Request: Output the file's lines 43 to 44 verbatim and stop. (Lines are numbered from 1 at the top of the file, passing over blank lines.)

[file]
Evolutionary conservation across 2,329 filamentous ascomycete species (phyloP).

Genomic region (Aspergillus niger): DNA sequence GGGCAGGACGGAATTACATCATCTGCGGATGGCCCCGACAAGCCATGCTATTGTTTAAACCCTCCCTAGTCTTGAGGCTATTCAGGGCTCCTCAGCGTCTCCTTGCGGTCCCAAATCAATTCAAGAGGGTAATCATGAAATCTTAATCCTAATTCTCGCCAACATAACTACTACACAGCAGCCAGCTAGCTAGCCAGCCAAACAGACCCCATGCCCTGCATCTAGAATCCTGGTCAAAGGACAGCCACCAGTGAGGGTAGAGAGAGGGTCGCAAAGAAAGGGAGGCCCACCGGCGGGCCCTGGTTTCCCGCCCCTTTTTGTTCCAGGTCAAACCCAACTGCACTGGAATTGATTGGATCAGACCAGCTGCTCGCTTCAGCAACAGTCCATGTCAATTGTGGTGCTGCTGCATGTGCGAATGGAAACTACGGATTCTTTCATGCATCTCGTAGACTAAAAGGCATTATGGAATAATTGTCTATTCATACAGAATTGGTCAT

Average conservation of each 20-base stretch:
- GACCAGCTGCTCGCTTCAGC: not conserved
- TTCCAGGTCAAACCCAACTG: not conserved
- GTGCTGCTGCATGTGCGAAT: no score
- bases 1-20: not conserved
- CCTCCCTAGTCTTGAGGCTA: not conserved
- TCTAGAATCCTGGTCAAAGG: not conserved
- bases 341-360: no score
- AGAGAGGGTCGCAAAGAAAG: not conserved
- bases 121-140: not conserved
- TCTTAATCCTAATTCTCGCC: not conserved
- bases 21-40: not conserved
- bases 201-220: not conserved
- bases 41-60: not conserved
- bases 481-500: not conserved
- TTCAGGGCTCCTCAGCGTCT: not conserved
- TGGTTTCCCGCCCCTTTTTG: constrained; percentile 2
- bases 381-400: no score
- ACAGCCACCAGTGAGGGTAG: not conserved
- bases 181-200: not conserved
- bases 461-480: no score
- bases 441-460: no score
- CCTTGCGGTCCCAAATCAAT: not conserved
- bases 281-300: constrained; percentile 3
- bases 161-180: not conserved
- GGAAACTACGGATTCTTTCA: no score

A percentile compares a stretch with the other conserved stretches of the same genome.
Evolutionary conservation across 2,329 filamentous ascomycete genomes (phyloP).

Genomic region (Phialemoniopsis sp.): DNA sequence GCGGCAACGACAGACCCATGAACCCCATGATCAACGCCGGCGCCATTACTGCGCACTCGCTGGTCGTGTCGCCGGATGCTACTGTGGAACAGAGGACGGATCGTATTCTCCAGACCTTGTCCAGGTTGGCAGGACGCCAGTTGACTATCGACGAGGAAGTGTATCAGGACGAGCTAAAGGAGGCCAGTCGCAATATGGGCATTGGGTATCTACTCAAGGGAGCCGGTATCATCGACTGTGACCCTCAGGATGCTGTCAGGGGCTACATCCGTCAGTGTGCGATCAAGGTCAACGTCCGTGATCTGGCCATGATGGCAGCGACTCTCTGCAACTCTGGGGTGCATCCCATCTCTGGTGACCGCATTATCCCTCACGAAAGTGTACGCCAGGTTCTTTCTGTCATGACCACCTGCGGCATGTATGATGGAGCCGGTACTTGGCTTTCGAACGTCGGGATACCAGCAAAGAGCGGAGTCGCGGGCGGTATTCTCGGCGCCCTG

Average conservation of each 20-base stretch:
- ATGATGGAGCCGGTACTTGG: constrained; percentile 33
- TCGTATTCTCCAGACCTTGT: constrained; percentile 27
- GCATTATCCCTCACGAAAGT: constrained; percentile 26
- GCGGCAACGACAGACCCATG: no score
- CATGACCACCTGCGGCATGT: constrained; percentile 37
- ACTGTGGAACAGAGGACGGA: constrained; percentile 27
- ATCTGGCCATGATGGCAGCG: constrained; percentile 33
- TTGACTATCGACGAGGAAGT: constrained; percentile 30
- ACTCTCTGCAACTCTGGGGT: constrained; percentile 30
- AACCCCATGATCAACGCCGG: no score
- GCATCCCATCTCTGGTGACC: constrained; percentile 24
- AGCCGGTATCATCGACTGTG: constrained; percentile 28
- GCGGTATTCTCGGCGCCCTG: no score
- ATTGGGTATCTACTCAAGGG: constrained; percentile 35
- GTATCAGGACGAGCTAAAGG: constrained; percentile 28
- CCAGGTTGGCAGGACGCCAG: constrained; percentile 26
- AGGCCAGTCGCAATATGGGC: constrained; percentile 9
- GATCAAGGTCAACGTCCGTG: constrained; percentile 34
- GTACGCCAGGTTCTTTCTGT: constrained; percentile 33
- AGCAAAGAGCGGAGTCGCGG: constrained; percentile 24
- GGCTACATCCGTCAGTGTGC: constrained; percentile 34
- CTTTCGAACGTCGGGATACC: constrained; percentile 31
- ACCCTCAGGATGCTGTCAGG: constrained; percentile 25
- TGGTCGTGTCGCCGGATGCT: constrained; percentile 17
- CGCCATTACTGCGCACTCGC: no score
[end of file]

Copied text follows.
- GCATCCCATCTCTGGTGACC: constrained; percentile 24
- AGCCGGTATCATCGACTGTG: constrained; percentile 28